- If people and firms do not expect inflation to rise, the actions inherent in views tend to make it less likely that price increases occur. Wage negotiations are likely to settle at lower levels. Firms are less likely to be able to see price increases stick as consumers push back. Currently, financial market expectations which embody these views are well within the range of the last decade.
- Technology, combined with globalisation and often confused with it, has changed everything. While people may not see it immediately, it has been felt in their wallets, lowering the price of consumer goods across a broad range of items over the years. The spread of new technology has revolutionised the productivity of global output. Wider mastering of the process of manufacturing goods at scale has lowered costs and will keep price rises to a minimum.
It’s a pace that is not slackening. From high-end electronics, TVs, smartphones, to low-end fridges and washing machines, the real price of ‘stuff’ has been falling because of smarter ways of making them. One recent example: billions of face masks were made in months of needing them, and now they are cheap and ubiquitous. Think digitisation: it is spreading across all industries and sectors and is still, remarkably, in its infancy.
It will significantly impact financial services in years to come, as well as biotech (note how new techniques helped speed up the search for a vaccine), and the manufacturing, and construction industry to name just a few. Its effects will be lower costs and better, lower pricing of and for a broader range of goods and services.
- The world’s population is ageing. Peak population growth is anticipated at the global level by 2100 – before slowly starting to drop off. In this central scenario by the UN, some areas will expand rapidly like Africa, but some will shrink like Europe and Japan. Rapidly developing economies, like China, will join the latter, and population growth will go into reverse within the next 30 years. Price inflation seems unlikely in such a world of slower economic growth, stemming from more countries with weaker labour force increases and higher saving.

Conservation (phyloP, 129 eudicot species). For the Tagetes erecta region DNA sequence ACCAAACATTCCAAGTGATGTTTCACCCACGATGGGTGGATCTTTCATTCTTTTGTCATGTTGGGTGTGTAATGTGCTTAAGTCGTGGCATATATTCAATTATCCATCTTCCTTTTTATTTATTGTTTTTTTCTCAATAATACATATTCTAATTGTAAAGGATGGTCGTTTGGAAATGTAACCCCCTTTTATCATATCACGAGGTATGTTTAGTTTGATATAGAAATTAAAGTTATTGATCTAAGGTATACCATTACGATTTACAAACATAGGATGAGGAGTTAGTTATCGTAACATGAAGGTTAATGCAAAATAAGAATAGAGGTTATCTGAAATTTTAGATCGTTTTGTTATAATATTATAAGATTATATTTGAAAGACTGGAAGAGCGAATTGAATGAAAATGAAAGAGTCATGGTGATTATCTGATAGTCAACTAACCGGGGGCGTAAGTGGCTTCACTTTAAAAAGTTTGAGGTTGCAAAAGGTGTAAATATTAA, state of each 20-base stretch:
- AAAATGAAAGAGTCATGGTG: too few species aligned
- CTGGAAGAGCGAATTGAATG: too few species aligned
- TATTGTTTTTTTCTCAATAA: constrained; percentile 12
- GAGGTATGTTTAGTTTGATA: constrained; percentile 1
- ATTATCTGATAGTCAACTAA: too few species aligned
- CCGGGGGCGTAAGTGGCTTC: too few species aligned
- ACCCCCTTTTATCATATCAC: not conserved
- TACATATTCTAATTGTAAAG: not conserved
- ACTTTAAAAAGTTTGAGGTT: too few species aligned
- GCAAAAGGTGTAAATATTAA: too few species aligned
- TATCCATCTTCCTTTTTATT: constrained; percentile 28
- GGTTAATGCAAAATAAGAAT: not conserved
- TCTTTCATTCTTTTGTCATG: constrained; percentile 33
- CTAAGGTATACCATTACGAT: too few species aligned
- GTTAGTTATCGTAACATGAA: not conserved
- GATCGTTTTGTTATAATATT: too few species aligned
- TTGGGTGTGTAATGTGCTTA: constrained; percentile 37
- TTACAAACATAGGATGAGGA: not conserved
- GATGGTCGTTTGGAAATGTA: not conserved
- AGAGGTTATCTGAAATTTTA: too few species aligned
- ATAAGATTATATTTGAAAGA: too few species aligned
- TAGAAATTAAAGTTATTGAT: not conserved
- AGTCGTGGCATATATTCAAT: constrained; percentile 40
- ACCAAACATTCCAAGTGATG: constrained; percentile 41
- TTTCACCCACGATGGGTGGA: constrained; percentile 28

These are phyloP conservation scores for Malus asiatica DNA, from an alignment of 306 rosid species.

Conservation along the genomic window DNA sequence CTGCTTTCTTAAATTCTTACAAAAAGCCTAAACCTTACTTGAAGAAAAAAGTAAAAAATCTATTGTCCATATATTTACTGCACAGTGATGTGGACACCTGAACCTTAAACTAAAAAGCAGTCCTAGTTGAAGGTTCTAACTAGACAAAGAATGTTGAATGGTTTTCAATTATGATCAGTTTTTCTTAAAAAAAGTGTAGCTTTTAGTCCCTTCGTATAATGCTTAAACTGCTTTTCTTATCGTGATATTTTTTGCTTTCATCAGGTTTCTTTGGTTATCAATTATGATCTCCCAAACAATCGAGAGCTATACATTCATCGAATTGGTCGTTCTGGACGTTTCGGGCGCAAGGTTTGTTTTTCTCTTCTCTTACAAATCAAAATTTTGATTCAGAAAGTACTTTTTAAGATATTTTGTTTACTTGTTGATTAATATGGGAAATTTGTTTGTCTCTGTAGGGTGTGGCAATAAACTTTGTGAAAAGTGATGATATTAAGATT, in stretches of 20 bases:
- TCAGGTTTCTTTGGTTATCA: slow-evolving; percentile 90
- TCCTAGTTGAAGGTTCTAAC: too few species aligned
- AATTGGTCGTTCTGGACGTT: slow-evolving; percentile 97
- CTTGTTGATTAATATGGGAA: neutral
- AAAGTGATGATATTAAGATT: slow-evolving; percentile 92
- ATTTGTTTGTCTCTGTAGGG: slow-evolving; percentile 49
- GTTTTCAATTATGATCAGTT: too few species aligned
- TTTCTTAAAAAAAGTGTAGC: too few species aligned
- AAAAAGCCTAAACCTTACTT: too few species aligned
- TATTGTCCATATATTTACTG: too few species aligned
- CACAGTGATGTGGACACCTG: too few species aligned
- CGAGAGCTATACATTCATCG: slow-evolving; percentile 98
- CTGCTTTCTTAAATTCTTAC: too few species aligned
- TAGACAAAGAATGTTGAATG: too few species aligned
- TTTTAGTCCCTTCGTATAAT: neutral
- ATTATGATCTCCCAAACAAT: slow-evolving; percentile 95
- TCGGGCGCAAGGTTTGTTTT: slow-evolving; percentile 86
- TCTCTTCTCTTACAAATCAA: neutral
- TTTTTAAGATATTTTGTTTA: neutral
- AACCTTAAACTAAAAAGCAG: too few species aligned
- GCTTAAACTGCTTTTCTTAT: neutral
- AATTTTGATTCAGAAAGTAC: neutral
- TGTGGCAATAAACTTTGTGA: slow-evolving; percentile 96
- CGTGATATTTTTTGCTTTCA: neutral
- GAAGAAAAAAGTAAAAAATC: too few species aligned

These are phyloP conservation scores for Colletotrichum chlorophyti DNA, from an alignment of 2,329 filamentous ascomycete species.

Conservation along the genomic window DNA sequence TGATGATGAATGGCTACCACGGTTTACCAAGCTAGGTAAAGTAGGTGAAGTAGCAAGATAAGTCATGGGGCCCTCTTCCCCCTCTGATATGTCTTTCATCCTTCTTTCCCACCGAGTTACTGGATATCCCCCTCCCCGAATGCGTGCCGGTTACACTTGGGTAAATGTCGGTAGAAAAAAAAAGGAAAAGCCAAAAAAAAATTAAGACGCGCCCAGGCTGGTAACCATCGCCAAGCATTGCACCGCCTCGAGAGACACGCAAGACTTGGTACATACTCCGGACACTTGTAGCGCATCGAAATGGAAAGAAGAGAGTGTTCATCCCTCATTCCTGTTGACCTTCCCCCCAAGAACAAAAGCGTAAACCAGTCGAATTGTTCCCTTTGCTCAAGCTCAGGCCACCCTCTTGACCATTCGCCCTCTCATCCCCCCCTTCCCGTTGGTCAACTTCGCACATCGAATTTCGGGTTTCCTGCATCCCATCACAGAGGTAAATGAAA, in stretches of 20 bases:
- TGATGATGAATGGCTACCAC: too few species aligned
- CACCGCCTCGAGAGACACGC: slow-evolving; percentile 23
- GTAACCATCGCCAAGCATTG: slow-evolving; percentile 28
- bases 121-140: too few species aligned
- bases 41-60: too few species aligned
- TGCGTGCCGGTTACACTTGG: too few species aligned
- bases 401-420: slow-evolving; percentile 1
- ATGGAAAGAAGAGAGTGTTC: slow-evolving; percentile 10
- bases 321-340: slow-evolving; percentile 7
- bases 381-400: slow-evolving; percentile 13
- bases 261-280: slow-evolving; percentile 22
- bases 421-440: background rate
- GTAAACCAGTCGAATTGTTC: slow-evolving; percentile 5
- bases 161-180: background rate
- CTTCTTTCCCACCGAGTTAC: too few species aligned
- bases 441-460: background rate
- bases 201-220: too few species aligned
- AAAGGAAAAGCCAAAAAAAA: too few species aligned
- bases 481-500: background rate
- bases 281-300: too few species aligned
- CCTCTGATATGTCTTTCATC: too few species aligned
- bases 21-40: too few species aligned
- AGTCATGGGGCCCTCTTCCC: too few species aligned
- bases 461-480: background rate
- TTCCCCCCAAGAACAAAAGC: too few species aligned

It means weaker growth, of demand and output, so lower pressure on prices. Indeed, deflation becomes a problem. Just look at Japan. It has been trying to reverse deflation for twenty years or so but has not succeeded. Although debt has spiralled to over 200% of GDP, its inflation rate remains in negative territory.
Even without this, around 700 years of data illustrates that deflation is more common than price inflation. Periodic bouts of innovation seem to drive down prices for extended periods.
- Finally, we could be generous to policymakers and argue that they are more attuned to shepherding the economy away from inflation episodes and more likely to react appropriately to signs of persistent inflation than not, learning the lessons of history.
Low inflation means that interest rates will also remain low. Moreover, it is likely that nominal interest rates will remain below price inflation, elongating the period of negative interest rates. But we should not be surprised by this. It typically does happen after global pandemics. And it could last for some time.